Deviations from a perfect hexagonal arrangement are thus quite frequent. Sometimes hexagons enclose an empty position, or pentagons establish instead of hexagons, frequently so near the border or immediately after a change of collection (adding/removing a particle). This, however, is not a drawback at all, especially not in in case of SOM layers that are relatively large (starting with N>~500). In really large layers comprising >100’000 nodes, the effect is neglectable. The advantage of such symmetry breaks on the geometrical level, i.e. on the quasi-material level, is that it provides a starting point for natural pathway of differentiation.
There is yet another advantage: The fluid layer contains particles that not necessarily are identical to the nodes of the SOM, and also the relations between nodes are not bound to the hosting grid.
The RepulsionField class allows for a confined space or for a borderless topology (a torus), the second of which is often more suitable to run a SOM.
Given all the advantages, there is the question why are fixed grids so dramatically preferred against fluid layouts? The answer is simple: it is not simple at all to implement them in a way that allows for a fast and constant query time for neighborhoods. If it takes 100ms to determine the neighborhood for a particular location in a large SOM layer, it would not be possible to run such a construct as a SOM at all: the waiting time would be prohibitive. Our Repulsion Field addresses this problem with buffering, such it is almost as fast as the neighborhood query in fixed grids.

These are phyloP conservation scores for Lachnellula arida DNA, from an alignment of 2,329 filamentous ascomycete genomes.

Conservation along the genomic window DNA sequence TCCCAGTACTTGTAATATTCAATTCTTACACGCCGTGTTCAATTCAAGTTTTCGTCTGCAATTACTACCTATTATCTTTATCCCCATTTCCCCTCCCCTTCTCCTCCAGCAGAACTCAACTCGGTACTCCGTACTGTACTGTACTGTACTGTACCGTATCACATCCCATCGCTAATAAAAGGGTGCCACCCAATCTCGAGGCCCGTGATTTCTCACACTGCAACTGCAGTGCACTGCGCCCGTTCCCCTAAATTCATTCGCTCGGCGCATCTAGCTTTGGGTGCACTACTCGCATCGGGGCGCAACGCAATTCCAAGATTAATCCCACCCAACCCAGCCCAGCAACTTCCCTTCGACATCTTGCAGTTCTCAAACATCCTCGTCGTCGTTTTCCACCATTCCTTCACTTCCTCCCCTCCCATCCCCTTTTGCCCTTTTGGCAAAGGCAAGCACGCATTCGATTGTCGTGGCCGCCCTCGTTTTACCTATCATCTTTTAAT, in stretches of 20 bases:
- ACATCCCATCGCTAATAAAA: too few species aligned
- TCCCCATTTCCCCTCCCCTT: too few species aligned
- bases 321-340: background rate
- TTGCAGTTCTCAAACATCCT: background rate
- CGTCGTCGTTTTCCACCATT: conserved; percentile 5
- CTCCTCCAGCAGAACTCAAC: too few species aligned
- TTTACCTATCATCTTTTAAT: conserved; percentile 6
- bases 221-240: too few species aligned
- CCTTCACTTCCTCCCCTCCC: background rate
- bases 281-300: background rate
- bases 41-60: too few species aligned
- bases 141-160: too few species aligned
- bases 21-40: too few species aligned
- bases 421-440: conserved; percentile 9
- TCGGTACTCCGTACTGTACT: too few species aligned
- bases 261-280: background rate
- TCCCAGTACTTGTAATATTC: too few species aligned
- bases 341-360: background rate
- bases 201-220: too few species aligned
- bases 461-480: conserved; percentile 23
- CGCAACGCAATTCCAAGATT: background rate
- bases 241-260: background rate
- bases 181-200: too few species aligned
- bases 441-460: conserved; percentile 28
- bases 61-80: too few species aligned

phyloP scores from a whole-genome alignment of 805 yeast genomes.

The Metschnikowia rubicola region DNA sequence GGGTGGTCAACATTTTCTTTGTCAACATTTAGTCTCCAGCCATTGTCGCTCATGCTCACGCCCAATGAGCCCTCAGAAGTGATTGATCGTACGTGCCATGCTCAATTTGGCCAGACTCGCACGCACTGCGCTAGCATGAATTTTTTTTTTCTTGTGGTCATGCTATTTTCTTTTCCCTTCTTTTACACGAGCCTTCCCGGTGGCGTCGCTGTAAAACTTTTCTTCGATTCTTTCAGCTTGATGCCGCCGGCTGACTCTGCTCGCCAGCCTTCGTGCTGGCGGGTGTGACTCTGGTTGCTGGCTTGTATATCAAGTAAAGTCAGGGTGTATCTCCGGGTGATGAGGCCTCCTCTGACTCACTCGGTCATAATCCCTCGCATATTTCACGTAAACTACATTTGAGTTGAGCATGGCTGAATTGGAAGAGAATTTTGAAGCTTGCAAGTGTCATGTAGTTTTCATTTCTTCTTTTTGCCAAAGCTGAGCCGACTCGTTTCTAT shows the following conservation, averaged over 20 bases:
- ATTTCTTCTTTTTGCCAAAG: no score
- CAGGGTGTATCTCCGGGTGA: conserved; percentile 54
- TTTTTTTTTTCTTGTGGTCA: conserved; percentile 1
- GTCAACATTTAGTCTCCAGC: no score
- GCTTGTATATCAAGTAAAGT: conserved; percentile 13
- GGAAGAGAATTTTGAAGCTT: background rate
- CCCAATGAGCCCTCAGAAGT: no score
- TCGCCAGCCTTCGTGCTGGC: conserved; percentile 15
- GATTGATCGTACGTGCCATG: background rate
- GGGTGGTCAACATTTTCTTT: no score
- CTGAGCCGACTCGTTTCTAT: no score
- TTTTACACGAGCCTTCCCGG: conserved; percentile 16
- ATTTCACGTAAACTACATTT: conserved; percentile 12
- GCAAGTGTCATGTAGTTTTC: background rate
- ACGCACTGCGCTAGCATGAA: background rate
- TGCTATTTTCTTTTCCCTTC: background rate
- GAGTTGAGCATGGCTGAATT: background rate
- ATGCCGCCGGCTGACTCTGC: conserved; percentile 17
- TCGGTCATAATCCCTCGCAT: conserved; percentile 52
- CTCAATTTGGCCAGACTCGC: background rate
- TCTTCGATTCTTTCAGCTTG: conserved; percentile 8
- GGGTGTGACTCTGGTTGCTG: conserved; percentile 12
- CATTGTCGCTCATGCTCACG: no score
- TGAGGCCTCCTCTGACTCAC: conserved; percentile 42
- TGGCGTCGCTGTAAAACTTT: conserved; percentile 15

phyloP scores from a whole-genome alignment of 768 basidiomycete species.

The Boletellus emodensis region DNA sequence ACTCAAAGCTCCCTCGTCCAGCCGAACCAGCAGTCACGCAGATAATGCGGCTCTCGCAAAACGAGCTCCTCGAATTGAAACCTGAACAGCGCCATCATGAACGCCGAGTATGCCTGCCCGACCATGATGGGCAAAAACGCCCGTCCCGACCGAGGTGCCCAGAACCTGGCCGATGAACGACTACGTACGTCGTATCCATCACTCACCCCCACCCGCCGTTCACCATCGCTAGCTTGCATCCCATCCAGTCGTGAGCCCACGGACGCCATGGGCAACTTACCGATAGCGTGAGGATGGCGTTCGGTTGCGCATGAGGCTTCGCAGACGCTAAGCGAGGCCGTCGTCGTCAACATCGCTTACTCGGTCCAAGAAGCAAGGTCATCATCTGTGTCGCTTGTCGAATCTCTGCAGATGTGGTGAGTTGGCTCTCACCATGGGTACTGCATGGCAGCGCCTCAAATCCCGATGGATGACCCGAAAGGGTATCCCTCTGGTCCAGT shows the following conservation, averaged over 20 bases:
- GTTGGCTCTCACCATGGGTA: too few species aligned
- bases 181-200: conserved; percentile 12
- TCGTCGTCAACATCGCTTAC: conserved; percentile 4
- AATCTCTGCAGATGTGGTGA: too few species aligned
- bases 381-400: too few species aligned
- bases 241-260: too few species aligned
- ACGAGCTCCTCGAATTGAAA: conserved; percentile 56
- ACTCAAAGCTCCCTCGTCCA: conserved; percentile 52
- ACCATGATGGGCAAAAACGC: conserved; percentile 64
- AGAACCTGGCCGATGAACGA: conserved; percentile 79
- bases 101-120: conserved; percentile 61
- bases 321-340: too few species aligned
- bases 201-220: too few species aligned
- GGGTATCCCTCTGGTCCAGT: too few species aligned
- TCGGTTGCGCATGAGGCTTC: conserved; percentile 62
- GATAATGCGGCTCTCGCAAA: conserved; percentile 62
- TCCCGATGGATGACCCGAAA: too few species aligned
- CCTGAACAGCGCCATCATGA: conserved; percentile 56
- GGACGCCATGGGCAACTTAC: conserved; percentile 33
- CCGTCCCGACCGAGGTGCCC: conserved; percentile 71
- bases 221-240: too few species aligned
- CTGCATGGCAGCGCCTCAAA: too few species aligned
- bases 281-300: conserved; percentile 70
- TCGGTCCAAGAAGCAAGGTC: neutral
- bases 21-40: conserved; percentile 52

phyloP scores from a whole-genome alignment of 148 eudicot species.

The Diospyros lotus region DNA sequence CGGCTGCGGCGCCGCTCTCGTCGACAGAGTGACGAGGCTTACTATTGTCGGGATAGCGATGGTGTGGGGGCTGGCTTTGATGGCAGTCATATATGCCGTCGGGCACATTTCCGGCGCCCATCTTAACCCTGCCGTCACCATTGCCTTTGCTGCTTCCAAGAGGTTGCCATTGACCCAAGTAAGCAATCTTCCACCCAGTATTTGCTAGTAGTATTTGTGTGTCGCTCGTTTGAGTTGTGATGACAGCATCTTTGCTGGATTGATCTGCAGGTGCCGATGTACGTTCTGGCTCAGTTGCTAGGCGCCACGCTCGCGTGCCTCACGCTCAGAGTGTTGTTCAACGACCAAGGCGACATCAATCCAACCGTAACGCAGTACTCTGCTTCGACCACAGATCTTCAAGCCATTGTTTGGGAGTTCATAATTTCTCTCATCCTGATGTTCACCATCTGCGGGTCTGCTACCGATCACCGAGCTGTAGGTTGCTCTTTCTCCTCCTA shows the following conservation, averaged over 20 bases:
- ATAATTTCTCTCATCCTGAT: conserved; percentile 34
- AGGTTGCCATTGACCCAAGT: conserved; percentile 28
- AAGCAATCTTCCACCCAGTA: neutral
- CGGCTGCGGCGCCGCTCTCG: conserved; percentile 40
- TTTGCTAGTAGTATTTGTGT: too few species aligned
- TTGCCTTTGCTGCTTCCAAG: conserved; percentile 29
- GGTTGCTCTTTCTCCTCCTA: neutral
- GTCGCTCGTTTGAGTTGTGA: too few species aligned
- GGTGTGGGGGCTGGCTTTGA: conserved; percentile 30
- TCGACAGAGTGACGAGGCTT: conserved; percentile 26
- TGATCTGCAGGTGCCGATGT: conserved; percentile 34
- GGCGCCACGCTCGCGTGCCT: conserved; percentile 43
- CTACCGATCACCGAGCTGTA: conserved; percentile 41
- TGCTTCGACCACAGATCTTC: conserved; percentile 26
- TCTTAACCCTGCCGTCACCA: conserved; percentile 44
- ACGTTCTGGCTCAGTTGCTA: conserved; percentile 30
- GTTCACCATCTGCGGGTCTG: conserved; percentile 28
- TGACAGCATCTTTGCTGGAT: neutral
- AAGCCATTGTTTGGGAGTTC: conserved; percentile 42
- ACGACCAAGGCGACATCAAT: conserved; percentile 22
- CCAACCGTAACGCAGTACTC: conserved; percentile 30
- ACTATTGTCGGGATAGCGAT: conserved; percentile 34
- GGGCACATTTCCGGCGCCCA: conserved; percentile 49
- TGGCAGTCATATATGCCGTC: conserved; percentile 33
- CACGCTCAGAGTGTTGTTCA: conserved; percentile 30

So far, only the RepulsionField class is available, but the completed FluidSOM should follow soon.
The Repulsion Field of the FluidSOM is available through the Google project hosting in noolabfluidsom.
The following four screenshot images show four different selection regimes for the dynamic hexagonal grid:
- – single node selection, here as an arbitrary group
- – minimal spanning tree on this disjoint set of nodes
- – convex hull on the same set
- – conventional patch selection as it occurs in the learning phase of a SOM
As I already said, those particles may move around such that the total energy of the field gets minimized. Splitting a node as a metaphor for natural growth leads to a different layout, yet in a very smooth manner.
Fig 1a-d: The Repulsion Field used in FluidSOM.
Four different modes of selection are demonstrated.
To summarize, the change to the fluidic architecture comprises
- – possibility for a separation of physical particles and logical node components